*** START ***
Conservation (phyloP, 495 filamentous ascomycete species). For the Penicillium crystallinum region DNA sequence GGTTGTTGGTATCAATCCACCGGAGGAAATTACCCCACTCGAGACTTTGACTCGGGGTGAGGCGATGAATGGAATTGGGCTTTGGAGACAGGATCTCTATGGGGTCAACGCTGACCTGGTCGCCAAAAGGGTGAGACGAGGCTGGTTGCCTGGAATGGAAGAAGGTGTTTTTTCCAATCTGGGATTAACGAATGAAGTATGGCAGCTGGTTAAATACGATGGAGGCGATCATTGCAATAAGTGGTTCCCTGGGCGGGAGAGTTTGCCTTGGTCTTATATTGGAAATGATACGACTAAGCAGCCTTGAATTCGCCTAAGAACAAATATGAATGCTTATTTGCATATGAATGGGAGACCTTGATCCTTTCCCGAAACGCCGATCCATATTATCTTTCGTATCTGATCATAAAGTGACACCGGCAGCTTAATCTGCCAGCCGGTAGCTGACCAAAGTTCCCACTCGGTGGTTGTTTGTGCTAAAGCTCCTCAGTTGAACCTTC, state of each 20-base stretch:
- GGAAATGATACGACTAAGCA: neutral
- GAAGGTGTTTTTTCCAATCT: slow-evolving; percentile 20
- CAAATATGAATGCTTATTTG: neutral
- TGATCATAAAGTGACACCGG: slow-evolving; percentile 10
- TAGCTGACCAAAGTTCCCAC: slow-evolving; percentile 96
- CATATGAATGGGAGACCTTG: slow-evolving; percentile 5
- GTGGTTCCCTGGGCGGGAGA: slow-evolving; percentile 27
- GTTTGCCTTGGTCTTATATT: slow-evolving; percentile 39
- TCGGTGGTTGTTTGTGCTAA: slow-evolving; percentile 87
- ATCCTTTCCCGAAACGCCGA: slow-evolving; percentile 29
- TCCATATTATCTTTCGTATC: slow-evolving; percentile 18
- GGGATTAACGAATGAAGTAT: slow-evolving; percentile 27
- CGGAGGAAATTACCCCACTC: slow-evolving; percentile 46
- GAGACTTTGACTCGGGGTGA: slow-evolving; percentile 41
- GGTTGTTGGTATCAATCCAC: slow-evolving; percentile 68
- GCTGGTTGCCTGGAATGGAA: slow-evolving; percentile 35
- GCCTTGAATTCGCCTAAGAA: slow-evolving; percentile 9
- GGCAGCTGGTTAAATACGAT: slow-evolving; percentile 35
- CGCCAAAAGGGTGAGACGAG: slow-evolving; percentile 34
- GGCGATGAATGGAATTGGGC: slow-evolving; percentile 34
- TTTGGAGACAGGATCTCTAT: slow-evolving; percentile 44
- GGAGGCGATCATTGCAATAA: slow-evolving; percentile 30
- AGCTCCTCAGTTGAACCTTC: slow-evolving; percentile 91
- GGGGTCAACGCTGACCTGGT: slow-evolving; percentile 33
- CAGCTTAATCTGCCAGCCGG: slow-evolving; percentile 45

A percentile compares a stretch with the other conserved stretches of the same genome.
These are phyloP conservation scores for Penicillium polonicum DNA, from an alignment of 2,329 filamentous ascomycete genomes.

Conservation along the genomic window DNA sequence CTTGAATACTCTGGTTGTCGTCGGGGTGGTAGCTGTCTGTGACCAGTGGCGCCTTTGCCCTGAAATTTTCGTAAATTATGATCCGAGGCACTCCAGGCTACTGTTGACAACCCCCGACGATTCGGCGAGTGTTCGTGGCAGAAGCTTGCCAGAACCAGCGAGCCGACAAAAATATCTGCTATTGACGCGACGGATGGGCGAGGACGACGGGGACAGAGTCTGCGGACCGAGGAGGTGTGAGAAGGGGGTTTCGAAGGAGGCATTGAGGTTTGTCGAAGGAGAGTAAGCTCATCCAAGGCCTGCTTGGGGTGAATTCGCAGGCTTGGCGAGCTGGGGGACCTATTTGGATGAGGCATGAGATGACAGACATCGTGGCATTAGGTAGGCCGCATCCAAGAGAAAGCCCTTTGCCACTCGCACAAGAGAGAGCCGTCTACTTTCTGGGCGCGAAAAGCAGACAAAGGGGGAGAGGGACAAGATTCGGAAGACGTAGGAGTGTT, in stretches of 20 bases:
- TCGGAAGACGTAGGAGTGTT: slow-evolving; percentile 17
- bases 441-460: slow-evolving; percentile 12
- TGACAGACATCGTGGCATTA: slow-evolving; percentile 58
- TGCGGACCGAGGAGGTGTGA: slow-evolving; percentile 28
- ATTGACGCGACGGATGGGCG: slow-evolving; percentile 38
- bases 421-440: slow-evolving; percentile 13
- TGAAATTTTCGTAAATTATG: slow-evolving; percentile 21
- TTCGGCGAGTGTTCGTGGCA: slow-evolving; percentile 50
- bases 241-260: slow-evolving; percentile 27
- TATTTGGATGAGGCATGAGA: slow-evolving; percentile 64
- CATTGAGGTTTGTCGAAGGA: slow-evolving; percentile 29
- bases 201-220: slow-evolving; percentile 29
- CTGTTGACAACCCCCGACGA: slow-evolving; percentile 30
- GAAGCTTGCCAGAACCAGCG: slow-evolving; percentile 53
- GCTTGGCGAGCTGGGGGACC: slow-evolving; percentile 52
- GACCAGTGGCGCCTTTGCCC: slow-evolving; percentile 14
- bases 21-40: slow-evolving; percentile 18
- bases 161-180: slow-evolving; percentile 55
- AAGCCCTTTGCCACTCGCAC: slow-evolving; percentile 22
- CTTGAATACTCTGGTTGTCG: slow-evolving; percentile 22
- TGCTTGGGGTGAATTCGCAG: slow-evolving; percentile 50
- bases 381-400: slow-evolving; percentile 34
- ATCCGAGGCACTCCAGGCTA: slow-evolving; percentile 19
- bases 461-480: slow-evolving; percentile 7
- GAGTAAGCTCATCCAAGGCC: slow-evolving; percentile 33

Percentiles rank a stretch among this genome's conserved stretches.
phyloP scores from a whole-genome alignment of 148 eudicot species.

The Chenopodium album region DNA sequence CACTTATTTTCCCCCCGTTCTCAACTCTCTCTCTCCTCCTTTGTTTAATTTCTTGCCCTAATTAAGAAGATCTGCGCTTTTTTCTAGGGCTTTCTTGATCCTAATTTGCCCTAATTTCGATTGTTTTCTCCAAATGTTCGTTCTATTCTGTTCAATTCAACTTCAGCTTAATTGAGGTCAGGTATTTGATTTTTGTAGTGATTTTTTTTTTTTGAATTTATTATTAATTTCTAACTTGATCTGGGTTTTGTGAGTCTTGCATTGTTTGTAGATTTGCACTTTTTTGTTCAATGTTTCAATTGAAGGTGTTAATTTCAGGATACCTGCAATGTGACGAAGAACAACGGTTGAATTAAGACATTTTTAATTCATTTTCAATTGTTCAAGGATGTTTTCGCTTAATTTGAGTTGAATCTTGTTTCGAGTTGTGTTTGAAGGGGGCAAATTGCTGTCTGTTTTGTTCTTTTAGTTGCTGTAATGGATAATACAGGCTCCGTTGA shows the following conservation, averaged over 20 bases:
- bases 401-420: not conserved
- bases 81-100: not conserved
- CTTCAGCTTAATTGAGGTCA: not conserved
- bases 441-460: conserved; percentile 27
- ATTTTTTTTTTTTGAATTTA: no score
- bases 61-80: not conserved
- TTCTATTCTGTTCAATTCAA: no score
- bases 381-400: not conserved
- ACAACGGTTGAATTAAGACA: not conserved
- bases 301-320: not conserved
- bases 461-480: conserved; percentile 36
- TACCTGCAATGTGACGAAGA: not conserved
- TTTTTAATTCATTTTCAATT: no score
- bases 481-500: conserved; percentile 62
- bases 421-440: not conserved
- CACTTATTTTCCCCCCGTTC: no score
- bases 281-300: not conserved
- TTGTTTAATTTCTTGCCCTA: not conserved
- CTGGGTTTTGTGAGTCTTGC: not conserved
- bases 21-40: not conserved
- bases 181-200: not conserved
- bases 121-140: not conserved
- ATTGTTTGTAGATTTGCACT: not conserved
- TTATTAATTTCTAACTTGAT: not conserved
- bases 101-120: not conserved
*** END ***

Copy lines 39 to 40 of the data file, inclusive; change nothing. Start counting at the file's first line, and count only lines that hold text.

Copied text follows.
- TATTTGGATGAGGCATGAGA: slow-evolving; percentile 64
- CATTGAGGTTTGTCGAAGGA: slow-evolving; percentile 29